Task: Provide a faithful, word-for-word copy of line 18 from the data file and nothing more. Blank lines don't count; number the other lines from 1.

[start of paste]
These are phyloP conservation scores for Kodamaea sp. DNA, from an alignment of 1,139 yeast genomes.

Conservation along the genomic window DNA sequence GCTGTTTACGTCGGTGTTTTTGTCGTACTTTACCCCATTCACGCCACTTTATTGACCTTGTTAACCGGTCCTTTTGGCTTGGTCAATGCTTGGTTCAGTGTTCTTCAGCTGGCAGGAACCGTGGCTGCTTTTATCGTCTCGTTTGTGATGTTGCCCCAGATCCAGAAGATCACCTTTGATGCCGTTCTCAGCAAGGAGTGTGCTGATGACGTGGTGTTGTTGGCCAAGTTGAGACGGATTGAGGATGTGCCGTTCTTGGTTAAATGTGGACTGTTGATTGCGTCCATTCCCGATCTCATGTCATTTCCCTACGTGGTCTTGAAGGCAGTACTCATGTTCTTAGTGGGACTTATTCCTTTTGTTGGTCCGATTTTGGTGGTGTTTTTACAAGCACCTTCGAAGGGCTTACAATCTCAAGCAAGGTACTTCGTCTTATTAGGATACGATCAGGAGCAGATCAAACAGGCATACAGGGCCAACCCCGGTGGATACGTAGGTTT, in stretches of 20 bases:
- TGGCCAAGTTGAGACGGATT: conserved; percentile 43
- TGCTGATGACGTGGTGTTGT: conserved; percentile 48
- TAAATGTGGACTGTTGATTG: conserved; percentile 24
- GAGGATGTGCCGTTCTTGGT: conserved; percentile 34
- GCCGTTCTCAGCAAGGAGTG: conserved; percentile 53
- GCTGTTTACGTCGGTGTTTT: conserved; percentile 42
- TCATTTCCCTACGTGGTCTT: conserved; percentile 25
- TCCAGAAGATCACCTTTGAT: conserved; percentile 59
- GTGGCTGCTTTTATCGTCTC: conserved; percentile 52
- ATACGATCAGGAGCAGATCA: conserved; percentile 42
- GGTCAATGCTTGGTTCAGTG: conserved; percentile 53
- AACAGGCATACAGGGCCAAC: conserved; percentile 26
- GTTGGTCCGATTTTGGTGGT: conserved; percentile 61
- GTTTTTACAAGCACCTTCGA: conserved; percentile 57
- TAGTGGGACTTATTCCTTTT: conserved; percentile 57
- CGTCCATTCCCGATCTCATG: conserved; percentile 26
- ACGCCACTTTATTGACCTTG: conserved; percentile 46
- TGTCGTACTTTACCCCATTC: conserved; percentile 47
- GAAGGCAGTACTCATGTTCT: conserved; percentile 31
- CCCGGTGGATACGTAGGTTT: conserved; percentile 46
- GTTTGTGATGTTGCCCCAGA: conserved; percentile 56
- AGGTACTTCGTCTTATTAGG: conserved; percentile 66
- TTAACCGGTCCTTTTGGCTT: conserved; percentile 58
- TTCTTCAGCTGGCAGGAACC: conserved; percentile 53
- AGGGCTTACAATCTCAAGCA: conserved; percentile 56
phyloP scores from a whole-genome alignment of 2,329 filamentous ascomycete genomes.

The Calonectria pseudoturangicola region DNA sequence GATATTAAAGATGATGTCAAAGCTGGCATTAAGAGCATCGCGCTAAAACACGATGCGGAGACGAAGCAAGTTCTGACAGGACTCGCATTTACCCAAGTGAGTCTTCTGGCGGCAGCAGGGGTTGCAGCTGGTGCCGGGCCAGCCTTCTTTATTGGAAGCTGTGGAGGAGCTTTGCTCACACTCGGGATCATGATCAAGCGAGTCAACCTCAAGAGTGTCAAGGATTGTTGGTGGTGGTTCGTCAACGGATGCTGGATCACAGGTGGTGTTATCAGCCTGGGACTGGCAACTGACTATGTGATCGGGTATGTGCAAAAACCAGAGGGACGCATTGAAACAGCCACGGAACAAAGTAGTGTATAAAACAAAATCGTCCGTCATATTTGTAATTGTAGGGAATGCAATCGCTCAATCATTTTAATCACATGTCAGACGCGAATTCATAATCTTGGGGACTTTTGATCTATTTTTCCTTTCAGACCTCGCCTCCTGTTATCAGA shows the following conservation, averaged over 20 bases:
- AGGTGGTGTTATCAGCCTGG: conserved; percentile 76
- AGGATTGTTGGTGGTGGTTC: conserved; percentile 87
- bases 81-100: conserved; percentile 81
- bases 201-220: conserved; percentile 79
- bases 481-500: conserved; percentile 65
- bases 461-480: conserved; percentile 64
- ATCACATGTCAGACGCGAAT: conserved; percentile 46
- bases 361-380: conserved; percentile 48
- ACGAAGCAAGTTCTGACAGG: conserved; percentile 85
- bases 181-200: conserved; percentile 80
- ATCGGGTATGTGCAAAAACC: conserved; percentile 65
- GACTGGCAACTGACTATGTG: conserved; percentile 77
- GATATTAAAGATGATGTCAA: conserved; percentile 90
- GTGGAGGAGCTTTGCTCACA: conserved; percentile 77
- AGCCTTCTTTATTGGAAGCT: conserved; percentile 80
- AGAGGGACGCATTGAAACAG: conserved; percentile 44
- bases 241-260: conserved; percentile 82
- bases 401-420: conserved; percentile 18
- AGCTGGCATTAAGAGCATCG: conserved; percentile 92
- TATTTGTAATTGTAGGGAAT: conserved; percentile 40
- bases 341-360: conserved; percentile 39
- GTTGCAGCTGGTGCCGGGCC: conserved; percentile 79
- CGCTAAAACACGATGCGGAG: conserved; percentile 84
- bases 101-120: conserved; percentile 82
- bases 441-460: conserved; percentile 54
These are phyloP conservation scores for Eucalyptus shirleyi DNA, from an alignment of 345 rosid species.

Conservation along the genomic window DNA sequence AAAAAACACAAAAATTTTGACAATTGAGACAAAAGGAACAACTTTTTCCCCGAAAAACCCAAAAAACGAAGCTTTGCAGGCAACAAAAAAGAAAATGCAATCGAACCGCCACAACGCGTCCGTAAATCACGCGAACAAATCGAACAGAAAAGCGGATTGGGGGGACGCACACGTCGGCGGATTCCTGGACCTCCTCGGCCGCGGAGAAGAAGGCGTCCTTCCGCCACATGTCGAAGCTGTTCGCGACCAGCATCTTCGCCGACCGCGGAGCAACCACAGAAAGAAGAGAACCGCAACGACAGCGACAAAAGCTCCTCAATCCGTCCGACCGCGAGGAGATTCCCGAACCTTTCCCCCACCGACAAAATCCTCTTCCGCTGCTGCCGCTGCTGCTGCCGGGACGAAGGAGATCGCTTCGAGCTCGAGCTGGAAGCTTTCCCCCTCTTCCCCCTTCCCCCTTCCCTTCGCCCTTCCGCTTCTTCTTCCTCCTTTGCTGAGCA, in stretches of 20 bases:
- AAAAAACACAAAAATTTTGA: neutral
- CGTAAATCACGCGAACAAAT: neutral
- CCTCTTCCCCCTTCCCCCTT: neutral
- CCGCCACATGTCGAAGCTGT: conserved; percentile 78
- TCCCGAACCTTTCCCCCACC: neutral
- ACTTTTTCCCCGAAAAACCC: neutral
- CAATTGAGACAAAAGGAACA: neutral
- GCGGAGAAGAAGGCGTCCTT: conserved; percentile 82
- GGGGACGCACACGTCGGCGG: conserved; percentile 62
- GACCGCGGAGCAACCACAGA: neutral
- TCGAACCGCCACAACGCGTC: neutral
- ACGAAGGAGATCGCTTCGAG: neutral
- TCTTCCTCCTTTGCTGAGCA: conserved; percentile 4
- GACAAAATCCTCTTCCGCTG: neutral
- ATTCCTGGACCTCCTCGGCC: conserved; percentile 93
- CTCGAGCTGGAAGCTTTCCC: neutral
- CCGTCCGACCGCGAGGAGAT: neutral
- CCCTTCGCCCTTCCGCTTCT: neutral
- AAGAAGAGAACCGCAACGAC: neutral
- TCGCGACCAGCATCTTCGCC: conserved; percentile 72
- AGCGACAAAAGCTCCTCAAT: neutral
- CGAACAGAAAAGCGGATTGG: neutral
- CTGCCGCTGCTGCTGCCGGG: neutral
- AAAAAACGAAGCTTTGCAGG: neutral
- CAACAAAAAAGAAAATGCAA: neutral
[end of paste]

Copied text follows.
- CGTCCATTCCCGATCTCATG: conserved; percentile 26